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Auto Dialer Monitoring Devices Let You Listen in Real-Time

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If you own property, an auto dialer monitoring device is an easy, cost-effective way to keep an eye on conditions like temperature and humidity when you aren’t on the premises. But it can also help you keep an “ear” on the area in real-time with a built-in microphone.

Keep a remote eye on environmental conditions

Auto dialer monitoring devices are ideal for remotely checking your property for conditions that could mean disaster, like no heat in the middle of winter, no air conditioning in the Florida heat or water on ponding on the floor from a leak. When the attached sensors detect that readings are going outside of your preset range, the device automatically calls you to let you know about the potential problem. And it will continue to call until someone responds to the alert. On most devices, you can custom record the alert messages, describing each alarm situation in your own voice. Users can save time, aggravation and money by quickly responding to problems with the HVAC system or a burst water pipe.

The device is most often connected to a landline phone. However, if you don’t have a landline, you can use a small cellular modem that connects to your wireless network and provides a dial tone to your landline phone.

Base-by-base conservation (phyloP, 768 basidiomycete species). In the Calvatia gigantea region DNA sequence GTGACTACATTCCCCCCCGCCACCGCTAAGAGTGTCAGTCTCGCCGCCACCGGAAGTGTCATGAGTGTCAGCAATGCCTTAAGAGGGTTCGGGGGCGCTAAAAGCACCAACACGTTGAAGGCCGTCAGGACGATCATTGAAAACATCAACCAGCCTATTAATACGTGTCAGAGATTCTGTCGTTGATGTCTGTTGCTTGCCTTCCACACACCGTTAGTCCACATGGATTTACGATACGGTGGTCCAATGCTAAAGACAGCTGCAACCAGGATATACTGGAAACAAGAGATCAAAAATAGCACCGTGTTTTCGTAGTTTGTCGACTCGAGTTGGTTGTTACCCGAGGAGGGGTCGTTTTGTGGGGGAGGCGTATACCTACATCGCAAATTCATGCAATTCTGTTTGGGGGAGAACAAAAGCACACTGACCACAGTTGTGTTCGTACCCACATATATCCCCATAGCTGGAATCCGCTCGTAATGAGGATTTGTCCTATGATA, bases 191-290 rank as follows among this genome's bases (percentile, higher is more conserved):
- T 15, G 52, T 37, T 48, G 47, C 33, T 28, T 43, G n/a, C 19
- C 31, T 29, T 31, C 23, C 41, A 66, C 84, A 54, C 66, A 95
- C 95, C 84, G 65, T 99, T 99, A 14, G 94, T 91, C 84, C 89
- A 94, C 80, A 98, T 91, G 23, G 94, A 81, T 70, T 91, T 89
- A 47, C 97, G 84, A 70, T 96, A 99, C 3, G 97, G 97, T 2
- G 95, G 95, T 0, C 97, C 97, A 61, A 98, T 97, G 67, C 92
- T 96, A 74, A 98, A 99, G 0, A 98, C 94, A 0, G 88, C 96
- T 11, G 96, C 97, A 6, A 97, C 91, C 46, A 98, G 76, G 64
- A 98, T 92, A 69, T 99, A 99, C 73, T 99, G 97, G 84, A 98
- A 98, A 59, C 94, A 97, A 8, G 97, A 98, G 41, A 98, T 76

Remotely listen for problems in real time

An important, but sometimes overlooked, feature of an auto dialer monitoring system is an internal microphone that can detect sound in the vicinity of the device in real time. Having access to this remote set of ears can let you hear a variety of noises that might indicate a problem such as fire or security alarms, rushing water or an intruder on the property.

When you call the device for a status report, it will provide information gathered from the sensor zones. At the end of the report, you can listen through the built-in microphone to sounds occurring near the device for a programmable interval of time. You can call the device at any time to use the internal microphone and listen to what’s happening onsite.

Features to consider:

  • The number of sensors the base unit can accept
  • Sensors to detect:
    • Temperature changes at the device site or other areas indoors, outdoors, in the basement, refrigerator, freezer
    • Water on the floor
    • Humidity fluctuations
    • Smoke
    • Electricity status at the device site and/or other areas at the property
    • Intrusion
  • The number of people who can receive alarm notifications
  • Internal microphone
  • Access to remotely control thermostat to adjust site temperature
  • Memory that retains system settings in the event of power loss
  • Power failure monitoring and battery backup
  • Cellular service to base phone in absence of landline

Remote monitoring in real life

Read how an auto dialer monitoring device helps a frequent traveler keep tabs on his Florida home 24/7.
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